The need for Internal Talent Mobility

Changing market dynamics are putting a high pressure on the business environment. Competition is steadily increasing, businesses are facing economic and operational changes, new inventions in the fields of technology and automation, as well as a new generation of employees with different needs and expectations. All those aspects lead to new ways of working and thus new jobs and skills requirements.

But how does a company get the right people for the new jobs that arise? In the past, most companies turned to external hiring. Here are some reasons why this is not a sufficient strategy anymore:

  1. External recruiting can be very costly. For example, many companies experienced a situation where they hired an external expert via an agency at high costs, while at the same time an experienced employee, who would have been the perfect fit for the job, left the company. Adding to that are all the costs related to the rest of the acquisition process all the way to onboarding.
  2. One of the main reasons why employees leave their jobs is the lack of growth opportunities. This will only increase with the generation entering the job market, adept of “job hopping”. The need for retaining employees by enabling growth within the organization is becoming crucial for sustainable business success.
  3. Jobs and skill needs are evolving rapidly, especially due to technological change, while finding the right candidate externally can take a lot of time, the gap of positions to fill will keep on growing if alternative sources for talent are not used.

According to a LinkedIn study from 2020, 73% of organizations said that internal recruiting was becoming increasingly important to their company. Internal recruiting rates have gone up by 10% compared to 2015. However, many companies still struggle to make their internal mobility programs work.

What is currently standing in the way of internal talent mobility?


Few organizations have total visibility over their employees’ capabilities, for some of these reasons:

  • Classifying skills and relationships between them is difficult, especially since they also change over time,
  • There is no real process of recording skills and keeping them up-to-date,
  • Capabilities of employees are only recorded in relation to initial hiring and job profiles, not gathered expertise in later projects or in private environments.
  • Only skills linked to an employee’s current job are looked at and not the ability to grow and learn new ones.

This leads companies to resort to costly external recruiting instead of addressing the gaps with learning opportunities, missing-out on great talent that they already have.


  • Employees often lack information regarding open positions and needed skills, making it difficult for them to identify opportunities,
  • The link between open positions and an employee’s career path (what is possible, how to get there…) is not always made clear to employees,
  • The efforts put on promoting positions externally are much higher than for promoting internally.
  • Systems and administrative procedures can create and unindented barrier to internal talent mobility. For example, departments using different systems can lead to high IT efforts.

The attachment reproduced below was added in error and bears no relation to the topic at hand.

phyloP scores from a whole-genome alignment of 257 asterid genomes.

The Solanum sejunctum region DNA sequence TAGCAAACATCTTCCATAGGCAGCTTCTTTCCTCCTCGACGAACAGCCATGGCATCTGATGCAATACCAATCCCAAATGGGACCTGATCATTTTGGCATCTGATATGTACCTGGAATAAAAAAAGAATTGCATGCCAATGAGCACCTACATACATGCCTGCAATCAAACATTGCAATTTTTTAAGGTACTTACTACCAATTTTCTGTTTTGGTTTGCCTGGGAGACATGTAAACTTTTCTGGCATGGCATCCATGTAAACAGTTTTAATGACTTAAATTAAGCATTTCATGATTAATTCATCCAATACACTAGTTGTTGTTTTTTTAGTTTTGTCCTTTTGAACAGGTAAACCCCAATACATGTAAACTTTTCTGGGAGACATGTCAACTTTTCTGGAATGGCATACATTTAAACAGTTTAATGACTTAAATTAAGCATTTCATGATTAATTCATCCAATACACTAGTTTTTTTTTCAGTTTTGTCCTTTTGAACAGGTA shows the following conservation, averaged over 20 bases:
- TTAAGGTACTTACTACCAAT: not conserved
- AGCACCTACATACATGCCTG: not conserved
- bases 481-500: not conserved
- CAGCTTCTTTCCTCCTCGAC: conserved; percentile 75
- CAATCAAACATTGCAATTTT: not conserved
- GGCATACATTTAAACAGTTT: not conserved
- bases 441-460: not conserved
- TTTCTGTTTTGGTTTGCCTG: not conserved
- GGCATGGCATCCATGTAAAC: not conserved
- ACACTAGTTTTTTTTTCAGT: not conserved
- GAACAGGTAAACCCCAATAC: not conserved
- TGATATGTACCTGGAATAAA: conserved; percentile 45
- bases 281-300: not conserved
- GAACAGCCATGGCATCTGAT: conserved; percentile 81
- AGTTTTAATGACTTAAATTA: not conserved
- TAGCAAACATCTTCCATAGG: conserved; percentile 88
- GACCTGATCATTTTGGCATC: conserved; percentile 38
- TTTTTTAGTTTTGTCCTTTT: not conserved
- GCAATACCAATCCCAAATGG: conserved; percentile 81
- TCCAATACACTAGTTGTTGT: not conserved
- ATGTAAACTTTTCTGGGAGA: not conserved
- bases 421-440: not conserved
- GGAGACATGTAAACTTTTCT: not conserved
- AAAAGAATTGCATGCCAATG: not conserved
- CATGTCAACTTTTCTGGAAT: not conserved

• and changes after a transfer, making the company less likely to encourage talent mobility. Another example are policies such as rules that employees can only change jobs within the organization after a number of years in one role, forcing employees to look elsewhere when they want to make a change.


  • Internal mobility is still perceived negatively in some cases. Changing departments or teams is sometimes seen as “being disloyal”, making employees unlikely to remain in an organization when they want to make a career change. This often happens when organizations grow (through a merger or an acquisition for example), where the company is not really seen as “one” and the employees are reluctant to move between units.
  • The view of an internal candidate’s skills is often biased towards what they are doing in their current job. If they have skills that they are not using in their job, those can often be seen as non-existing or not valid. This leads to employees obtaining jobs at another company based on those skills that are overseen.


  • There is no agile approach to talent. People are often assigned to one function (HR, Marketing, Finance…) and hiring managers don’t necessarily consider the ability of talent to move between functions. The only way to move is vertically within one’s silo.
  • Managers also often want to “hold-on” to talent that they have helped grow and develop, making it difficult for talent to take on new opportunities.


  • In some companies, only lateral transfers (within one level) are possible. Pushing employees to leave the organization to gain more experience and then come back to a higher-level position.
  • Unconsolidated levelling/grading (often the case for global companies) leads to inconsistencies in compensation within the organization. This can demotivate for example employees to transfer if that means they would downgrade despite having the same experience level.

We will soon publish another article to give tips about how to improve internal talent mobility within your organization. Stay tuned!

Overall, internal talent mobility remains difficult for organizational, operational, and cultural reasons. However, with a clearly defined strategy, a consolidated job architecture, simplified processes, supported culture of change and with the right technology, internal talent mobility can be achieved and will be on of the greatest competitive advantages for organizations.